Savants are people who are mentally and often physically impaired but who have one dazzling talent. Cases of savants, like Christopher who is described here, are not unheard of, but have never been reported before. Despite being unable to look after himself because he has difficulty with everyday tasks, Christopher can read, write, translate and communicate in fifteen to twenty different languages.
In this original, detailed and wide-ranging study, Neil Smith and Ianthi-Maria Tsimpli not only provide insight into the mind of one unique individual, but simultaneously cast light on the nature of language and thought in general. By exploiting recent developments in both linguistics and psychology the authors have made an essential contribution to the whole field of cognitive science.
"This is a very interesting book that any linguist, cognitive
scientist or philosopher of mind will love to read." Luca
Bonatti, University of Paris VIII at St Denis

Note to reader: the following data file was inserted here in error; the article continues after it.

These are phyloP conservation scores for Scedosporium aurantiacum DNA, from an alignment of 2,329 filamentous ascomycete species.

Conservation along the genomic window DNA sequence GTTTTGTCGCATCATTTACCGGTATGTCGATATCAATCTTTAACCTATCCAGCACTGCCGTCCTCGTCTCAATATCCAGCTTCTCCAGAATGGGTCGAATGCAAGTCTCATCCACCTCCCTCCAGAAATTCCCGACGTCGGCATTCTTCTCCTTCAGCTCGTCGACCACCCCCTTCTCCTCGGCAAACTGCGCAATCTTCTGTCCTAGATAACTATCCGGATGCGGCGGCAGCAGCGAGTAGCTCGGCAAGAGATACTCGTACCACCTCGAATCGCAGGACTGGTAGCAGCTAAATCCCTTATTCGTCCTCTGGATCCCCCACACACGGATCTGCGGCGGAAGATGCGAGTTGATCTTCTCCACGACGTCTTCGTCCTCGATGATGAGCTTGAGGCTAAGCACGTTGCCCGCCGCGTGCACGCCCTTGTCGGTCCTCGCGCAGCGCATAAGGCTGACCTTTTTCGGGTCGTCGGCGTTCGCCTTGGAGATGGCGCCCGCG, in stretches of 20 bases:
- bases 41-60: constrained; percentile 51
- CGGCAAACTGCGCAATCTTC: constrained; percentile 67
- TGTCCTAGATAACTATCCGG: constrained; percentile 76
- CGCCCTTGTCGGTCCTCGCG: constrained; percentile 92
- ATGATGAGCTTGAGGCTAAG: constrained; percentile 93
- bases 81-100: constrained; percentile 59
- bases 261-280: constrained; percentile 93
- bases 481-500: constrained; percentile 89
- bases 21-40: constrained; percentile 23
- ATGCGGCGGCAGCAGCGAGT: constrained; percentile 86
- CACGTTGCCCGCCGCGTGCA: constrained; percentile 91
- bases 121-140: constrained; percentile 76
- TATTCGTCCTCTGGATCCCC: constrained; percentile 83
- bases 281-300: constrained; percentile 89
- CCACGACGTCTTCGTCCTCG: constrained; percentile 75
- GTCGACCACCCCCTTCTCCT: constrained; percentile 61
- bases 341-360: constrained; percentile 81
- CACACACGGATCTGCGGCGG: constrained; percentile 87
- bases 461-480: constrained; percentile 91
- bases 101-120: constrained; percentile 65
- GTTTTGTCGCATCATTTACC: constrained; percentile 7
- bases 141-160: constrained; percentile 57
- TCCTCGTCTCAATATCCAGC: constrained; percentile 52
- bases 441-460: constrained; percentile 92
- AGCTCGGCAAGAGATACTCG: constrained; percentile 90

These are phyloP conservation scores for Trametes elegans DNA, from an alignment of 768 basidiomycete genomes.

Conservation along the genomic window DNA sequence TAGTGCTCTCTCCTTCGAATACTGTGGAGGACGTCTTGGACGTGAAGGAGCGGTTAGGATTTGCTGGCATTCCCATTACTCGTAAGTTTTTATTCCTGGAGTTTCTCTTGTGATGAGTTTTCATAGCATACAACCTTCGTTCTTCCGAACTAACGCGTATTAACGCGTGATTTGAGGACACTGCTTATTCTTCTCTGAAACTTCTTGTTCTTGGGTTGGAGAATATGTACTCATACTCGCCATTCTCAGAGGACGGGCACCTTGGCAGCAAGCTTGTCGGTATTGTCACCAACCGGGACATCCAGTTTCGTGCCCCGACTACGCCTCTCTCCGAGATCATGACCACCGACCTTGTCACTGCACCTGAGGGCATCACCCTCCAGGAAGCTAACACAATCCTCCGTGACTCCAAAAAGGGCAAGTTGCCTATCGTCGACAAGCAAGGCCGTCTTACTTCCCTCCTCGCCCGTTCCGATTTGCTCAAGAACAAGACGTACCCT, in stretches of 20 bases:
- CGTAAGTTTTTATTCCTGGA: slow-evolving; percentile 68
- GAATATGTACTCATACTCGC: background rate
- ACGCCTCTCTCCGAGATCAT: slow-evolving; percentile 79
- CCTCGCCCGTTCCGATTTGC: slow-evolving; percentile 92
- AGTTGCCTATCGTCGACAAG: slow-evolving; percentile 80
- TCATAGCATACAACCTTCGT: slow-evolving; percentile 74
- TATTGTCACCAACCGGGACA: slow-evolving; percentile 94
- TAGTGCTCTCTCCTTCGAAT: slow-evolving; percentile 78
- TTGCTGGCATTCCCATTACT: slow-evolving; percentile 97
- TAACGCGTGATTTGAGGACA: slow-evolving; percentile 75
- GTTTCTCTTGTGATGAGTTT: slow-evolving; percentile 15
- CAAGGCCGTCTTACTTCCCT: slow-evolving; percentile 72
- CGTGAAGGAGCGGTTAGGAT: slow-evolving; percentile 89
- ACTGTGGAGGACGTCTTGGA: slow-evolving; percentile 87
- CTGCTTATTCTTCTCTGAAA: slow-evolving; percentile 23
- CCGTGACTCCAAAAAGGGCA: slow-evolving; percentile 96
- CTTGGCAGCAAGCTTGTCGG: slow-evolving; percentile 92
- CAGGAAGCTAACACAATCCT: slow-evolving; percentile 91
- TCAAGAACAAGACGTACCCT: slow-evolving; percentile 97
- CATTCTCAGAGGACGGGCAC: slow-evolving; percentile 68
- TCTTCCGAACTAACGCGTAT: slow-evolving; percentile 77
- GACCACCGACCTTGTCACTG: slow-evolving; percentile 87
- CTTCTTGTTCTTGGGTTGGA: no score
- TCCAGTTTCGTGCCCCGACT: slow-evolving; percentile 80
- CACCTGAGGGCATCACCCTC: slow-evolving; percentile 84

"Even for those who don't share the authors' nativist
inclinations, Smith and Tsimpli's in-depth case study raises some
fascinating issues about the relation between cognition and
language. Essential reading for all cognitive scientists."
Annette Karmiloff-Smith, Medical Research Council
"In their fine and careful study of an individual with
remarkable linguistic abilities but otherwise limited capabilities,
Smith and Tsimpli provide new and important evidence concerning the
modularity of mind, invariant principles of language, and their
role in first and second language acquisition, the interaction of
pragmatic and conceptual factors in language use, and much else. It
is a very valuable and illuminating study." Chomsky, MIT
"This book, with its focus on understanding the architecture of
the mind, makes an important contribution to psycholinguistics and
the broader field of cognitive science......Like other great case
studies, their attempts to elucidate the architecture of the mind
by studying a single, unique individual are noteworthy."Victoria
Garlock and Elaina Frieda, University of Alabama